Two characteristics determine the risk of dementia at older ages: (1) determinants of survival to older age; and (2) given survival, the factors associated with dementia‐free survival. The extent of clinical and subclinical CVD is a major determinant of survival to very old age.5, 6, 7 The prevention and improved treatment of CVDs have been major contributors to increasing longevity.
Vascular disease in the brain is prevalent at older ages and may contribute to increased risk of dementia. Vascular disease in the brain, atherosclerosis, and arteriosclerosis are primarily related to long‐term effects of elevated blood pressure, smoking, and diabetes mellitus. Increased blood pressure has its primary effects on the smaller blood vessels in the brain and in the kidney.8 Elevated blood pressure in midlife and increase in blood pressure over time have been identified as risk factors for dementia. There is, however, no consistent clinical trial evidence that treatment of hypertension in older individuals reduces the risk of dementia, although at least one trial has reported a reduction in dementia with hypertension treatment.9
Coronary artery disease in the elderly may also be risk factors for dementia. Risk of dementia is increased among patients with congestive heart failure (HF), atrial fibrillation, stroke, and possibly myocardial infarction.10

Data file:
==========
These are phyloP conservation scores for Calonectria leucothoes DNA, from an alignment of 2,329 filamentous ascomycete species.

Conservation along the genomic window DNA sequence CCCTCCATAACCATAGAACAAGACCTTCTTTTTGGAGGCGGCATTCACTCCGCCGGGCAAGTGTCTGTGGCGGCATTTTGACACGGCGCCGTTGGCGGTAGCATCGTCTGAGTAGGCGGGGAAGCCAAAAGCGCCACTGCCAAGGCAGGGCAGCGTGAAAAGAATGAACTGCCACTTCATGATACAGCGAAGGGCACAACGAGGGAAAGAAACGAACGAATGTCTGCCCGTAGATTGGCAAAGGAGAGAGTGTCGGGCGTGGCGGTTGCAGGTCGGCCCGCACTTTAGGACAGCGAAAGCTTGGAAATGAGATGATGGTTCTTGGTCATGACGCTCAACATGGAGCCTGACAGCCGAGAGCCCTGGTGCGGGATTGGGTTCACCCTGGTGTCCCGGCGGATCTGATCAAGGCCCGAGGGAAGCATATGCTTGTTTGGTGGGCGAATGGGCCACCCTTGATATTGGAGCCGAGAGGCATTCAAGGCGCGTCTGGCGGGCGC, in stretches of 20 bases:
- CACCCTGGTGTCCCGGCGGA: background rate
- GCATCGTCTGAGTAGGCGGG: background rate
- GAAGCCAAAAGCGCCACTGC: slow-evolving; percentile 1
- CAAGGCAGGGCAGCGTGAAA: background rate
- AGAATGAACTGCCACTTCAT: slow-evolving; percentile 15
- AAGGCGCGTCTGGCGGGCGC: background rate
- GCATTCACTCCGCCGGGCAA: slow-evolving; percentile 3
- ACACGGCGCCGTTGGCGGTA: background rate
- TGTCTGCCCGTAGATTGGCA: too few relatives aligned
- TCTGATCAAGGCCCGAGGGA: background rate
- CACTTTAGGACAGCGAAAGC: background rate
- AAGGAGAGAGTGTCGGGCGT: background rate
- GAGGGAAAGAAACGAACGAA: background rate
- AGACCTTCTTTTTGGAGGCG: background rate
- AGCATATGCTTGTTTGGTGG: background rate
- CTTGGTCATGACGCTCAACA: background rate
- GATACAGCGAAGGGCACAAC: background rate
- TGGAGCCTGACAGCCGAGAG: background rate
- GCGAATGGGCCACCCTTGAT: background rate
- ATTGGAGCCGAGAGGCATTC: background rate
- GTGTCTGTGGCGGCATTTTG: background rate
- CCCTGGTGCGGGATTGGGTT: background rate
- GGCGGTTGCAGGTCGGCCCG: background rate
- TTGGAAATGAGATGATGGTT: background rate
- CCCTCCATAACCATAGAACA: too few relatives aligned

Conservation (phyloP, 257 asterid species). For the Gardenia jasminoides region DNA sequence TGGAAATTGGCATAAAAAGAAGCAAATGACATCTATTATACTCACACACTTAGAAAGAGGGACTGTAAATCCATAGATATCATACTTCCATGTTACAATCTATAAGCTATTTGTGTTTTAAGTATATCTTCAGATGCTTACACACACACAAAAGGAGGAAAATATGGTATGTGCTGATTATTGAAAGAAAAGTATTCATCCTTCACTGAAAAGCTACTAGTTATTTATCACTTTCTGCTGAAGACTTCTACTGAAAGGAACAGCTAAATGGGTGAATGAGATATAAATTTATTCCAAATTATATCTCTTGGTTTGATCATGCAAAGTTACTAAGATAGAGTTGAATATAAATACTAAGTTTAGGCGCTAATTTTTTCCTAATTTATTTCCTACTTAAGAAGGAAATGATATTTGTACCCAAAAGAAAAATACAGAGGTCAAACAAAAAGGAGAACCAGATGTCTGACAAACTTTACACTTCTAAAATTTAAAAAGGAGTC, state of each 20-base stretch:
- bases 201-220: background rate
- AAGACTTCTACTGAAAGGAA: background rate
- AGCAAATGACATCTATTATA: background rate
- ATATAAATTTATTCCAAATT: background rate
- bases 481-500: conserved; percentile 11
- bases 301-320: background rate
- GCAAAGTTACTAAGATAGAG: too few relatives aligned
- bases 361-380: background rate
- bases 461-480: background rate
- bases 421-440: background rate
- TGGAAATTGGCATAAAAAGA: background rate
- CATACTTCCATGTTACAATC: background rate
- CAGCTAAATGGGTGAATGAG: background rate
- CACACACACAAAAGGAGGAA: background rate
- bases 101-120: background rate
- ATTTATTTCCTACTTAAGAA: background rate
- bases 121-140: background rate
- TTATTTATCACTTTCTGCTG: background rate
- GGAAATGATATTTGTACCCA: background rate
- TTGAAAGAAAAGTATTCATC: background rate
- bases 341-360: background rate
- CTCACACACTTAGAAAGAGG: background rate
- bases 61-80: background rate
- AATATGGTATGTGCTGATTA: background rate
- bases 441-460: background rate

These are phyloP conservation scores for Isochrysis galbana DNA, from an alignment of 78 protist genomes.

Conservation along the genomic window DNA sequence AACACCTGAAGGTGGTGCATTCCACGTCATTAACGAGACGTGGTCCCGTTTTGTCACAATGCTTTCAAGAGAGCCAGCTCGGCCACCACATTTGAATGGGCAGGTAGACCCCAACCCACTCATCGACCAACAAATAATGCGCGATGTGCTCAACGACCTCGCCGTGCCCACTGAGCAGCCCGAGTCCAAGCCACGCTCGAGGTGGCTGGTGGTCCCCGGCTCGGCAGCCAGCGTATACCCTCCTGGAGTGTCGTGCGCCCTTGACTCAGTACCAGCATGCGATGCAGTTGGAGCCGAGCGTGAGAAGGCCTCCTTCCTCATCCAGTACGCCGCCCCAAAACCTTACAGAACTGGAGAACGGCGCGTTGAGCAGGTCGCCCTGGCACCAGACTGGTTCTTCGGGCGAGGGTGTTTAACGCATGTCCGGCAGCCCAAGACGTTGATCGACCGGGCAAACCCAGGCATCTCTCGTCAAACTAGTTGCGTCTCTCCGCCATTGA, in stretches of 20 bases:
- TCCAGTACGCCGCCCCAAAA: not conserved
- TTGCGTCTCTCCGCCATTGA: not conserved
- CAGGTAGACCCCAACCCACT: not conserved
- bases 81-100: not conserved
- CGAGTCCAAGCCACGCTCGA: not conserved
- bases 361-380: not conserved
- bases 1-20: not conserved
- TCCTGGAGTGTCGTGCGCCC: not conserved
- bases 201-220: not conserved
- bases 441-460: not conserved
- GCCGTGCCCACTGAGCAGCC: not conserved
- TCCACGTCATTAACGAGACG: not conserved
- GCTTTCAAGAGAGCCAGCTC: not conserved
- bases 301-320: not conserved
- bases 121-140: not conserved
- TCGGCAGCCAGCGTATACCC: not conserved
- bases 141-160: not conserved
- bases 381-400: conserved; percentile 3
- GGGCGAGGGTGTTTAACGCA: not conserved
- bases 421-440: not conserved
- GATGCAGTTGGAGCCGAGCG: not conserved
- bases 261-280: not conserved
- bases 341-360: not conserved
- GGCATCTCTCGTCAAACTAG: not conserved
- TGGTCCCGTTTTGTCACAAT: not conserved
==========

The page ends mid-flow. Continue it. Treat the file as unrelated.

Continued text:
Recent studies have suggested that the risk of dementia may be substantially increased among individuals with HF possibly secondary to decreased cerebral blood flow or brain oxygen supply.11 In the Rotterdam Study, better diastolic function was associated with a lower risk of both stroke and dementia.12 Low cardiac index was also a risk factor for dementia in the Framingham Heart Study.13
The diagnosis of dementia is likely underestimated in the older population, especially in those with HF, because: (1) the diagnosis of dementia depends on repeat cognitive evaluations over time to measure changes in cognition and function (this may not be available for the attending physician); (2) dementia may be misclassified as depression; (3) symptomatology related to HF or to drug therapies for HF may impair cognitive evaluation; (4) the higher case fatality rate following HF diagnosis may result in missed antimortem diagnosis of dementia unless there are frequent short‐term evaluations; and (5) the time of onset of dementia may be misinterpreted, leading to the spurious observation that the HF was present before the dementia diagnosis.14
There is growing evidence of similarities between brain and heart pathologies with aging, including increased prevalence of amyloid deposition in the heart secondary to transthyretin protein, abnormalities of protein folding, and increasing fibrosis and collagen deposition with HF in the elderly.15, 16, 17, 18 The aging processes may be similar in the heart and brain. Abnormalities of protein folding or chaperones to assist in metabolism of misfolded proteins, including amyloid in the brain and heart, may be a common pathogenesis for both HF and Alzheimer's dementia.19, 20, 21, 22